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Spotify And The USA. Why Not?


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There’s been a lot of buzz lately about Spotify and the resistance that they’re reportedly getting from major labels about launching in the US. From what I gather, the labels seem to be concerned about cannibalizing their biggest market with a free streaming service. There also seems to be a lot of chatter about whether or not Spotify would get the same kind of traction here that it has in Europe. Many pundits say that the service is not converting anywhere near enough free users into paying customers and that this is worrying the labels.

Frankly, I don’t see why Spotify couldn’t succeed in the US. The reality is that it could only succeed if the labels are willing to make it economically viable. I’m sure that their Imeem experience hasn’t given them a lot of comfort. Five years ago it was so difficult to deal with the majors for licenses that it became easier for many sites to just start up illegally, build up a ton of traffic, wait to be sued by the majors and reach a settlement that included licenses, then sell to some sucker. That strategy made a certain amount of sense at the time. The only problem was that the deals the labels insisted upon made it economically impossible for them to make it. Last week Imeem was sold last week to MySpace for bus fare.. Evidently nobody made any money.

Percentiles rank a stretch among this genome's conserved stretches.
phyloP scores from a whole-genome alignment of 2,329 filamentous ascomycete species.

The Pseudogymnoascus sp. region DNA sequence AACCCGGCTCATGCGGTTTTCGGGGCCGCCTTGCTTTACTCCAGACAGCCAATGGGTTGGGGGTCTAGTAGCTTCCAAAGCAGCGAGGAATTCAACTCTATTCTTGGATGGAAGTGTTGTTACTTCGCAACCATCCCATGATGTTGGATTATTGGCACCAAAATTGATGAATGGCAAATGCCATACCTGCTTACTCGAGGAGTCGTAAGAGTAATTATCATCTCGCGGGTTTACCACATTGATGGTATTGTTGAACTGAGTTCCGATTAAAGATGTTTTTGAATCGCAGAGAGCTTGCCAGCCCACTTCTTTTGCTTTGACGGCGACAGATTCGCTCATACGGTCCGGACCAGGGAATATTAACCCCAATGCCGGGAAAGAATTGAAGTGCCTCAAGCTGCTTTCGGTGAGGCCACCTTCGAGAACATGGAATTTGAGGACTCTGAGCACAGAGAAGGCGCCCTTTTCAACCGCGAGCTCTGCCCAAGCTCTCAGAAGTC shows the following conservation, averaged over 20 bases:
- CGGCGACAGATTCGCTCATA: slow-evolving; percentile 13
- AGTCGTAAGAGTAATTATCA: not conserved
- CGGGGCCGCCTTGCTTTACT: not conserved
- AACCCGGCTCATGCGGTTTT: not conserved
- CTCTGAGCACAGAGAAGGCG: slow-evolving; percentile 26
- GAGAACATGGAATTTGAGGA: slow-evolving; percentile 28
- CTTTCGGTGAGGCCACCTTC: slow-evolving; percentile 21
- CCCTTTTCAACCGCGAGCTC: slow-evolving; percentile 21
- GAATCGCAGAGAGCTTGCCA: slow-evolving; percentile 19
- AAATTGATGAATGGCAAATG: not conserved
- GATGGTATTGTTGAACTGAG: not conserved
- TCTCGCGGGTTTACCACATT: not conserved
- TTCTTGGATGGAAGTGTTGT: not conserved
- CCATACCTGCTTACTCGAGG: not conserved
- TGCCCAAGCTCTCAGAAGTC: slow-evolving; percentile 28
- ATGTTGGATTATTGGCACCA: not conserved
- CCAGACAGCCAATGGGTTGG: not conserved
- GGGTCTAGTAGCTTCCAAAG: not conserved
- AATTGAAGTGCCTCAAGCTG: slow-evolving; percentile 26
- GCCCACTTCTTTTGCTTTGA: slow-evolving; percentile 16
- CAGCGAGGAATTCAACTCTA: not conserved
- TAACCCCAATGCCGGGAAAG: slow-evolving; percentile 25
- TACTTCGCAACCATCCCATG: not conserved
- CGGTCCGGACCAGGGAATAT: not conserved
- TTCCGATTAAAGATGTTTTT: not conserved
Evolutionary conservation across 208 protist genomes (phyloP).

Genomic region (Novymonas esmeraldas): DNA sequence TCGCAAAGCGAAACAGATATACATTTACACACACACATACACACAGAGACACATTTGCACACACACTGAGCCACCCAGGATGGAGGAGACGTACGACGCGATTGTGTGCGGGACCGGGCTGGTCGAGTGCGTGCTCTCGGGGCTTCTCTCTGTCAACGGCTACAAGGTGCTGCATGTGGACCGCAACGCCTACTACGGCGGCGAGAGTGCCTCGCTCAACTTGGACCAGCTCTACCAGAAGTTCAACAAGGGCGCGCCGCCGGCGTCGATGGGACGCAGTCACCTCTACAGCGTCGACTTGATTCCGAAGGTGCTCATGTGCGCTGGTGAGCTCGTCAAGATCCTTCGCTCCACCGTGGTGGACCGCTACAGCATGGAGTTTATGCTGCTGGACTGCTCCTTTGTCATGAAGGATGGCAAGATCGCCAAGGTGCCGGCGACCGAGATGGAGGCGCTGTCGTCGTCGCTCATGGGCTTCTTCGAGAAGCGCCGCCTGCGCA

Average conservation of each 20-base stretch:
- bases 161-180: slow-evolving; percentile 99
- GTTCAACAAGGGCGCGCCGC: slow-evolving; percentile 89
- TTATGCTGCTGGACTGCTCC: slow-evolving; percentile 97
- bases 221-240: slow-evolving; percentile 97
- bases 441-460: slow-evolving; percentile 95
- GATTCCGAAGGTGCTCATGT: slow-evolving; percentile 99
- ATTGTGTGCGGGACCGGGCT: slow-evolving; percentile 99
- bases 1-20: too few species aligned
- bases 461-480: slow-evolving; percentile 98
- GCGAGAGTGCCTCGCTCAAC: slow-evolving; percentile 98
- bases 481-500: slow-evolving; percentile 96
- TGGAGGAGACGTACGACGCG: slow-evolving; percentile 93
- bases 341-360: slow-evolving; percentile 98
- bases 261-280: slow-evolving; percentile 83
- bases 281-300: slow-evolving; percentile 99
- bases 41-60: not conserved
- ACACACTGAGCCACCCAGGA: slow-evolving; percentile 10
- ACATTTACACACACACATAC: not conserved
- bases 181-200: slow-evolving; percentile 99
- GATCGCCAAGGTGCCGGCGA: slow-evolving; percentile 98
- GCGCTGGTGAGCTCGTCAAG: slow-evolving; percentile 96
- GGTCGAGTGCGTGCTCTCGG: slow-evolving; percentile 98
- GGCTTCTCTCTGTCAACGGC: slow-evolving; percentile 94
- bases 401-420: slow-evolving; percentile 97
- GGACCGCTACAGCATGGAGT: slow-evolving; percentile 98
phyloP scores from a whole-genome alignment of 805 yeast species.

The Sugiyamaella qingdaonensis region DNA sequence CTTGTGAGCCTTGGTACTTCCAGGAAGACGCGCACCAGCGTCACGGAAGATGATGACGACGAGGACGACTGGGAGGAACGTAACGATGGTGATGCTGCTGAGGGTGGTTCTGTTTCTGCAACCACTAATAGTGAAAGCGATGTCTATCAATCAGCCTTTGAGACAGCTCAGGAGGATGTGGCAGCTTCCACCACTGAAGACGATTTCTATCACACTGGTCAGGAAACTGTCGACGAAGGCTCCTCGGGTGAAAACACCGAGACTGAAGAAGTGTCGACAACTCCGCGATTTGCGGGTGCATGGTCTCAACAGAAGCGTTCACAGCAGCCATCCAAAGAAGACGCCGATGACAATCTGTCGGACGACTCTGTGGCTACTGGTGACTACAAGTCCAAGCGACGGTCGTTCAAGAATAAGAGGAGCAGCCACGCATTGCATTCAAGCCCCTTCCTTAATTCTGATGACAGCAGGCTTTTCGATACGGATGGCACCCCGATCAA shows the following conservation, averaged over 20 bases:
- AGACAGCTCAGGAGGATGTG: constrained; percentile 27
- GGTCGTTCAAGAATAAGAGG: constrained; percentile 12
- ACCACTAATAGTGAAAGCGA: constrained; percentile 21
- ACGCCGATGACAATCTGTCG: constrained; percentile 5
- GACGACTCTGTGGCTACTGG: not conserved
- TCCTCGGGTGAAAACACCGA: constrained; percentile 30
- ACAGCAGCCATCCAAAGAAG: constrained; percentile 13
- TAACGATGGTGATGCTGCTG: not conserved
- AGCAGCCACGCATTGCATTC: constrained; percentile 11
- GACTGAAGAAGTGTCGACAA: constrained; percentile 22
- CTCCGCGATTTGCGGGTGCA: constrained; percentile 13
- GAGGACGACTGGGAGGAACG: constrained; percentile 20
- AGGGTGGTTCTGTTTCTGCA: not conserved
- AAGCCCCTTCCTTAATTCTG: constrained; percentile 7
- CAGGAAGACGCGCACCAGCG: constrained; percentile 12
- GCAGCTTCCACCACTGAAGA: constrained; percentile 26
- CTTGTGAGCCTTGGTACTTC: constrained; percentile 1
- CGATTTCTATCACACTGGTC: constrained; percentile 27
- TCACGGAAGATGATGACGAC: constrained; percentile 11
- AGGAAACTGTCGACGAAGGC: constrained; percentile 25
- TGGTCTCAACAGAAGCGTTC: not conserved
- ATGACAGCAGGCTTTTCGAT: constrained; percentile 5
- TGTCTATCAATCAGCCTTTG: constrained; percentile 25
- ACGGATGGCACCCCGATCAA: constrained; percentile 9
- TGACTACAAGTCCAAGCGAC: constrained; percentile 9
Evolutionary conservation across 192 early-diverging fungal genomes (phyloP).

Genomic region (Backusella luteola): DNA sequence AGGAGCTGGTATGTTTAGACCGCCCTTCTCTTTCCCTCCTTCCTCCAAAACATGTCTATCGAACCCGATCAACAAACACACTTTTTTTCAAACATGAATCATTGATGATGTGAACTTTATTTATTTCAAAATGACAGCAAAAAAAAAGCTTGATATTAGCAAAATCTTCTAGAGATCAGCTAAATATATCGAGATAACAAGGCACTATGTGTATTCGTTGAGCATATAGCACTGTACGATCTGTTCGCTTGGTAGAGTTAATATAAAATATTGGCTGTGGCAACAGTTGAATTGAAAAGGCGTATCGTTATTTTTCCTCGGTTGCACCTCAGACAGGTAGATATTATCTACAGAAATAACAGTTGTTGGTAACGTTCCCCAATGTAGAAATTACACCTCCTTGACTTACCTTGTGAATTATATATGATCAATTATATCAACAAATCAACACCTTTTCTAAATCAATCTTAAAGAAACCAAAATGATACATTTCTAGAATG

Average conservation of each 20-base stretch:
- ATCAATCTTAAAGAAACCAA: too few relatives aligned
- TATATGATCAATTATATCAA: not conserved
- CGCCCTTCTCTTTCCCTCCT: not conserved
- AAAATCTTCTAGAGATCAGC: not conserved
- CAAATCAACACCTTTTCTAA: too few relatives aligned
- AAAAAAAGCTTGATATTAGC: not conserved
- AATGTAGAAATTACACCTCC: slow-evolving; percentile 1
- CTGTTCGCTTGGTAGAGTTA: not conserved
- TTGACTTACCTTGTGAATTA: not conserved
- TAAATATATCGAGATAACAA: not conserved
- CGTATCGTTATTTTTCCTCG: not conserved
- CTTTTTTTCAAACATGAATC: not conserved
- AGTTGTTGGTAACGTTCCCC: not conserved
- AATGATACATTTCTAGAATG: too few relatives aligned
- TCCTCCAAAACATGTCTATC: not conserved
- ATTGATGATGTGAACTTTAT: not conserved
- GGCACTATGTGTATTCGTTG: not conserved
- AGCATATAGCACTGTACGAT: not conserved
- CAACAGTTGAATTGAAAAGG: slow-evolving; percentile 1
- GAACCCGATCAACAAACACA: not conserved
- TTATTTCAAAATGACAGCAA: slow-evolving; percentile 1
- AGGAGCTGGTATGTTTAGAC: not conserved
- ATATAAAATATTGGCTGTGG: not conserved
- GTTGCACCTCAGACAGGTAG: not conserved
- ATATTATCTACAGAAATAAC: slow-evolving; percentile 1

It seems to me that everyone has to start looking at streaming services as not giving away music for free but as sampling services, just like radio. Now labels will argue that radio is different—it’s programmed and not on demand. They’ll argue that if they allow their customers to have free access to their product it will eat into their existing sales. In my view, its apples and oranges.


I’ve been looking into a lot of research lately that seems to add a lot of clarity to the current landscape. Recent studies claim that p2p users spend about 50% more on music than their non-pirate counterparts. This suggests that a large number of music fans use file sharing to sample new music. It also suggests that users prefer to own their music, not rent it with DRM or streaming. Other surveys show that people are overwhelmingly willing to pay for a subscription service if it is unfettered and priced right. Streaming services offer a new opportunity – not to up sell to an ad-free streaming service, but to up sell to a product that customers really want and are willing to pay for. 

The funny thing is that the majors have been wishing and hoping for the subscription model to take off for years now. It hasn’t, mainly due to their insistence on DRM. The industry is making progress with governments on anti-piracy issues and pressuring ISP’s to be more proactive in fighting piracy. There’s a window of opportunity now for the labels to make some real strides toward transitioning their business. Making it difficult for the Spotify’s of the world won’t help. It’s services like Spotify that generate excitement about music, and that’s needed for the industry to have any chance of rebounding.


  • Wayne Rosso

    Wayne Rosso has worked in music and technology for decades. He has worked with such artists as Aerosmith, Bee Gees, Crosby, Stills & Nash, Public Image LTD., Beach Boys, Phillip Glass, Fleetwood Mac, Rick James, New Kids on the Block, Slash, Evanescence and scores of others.


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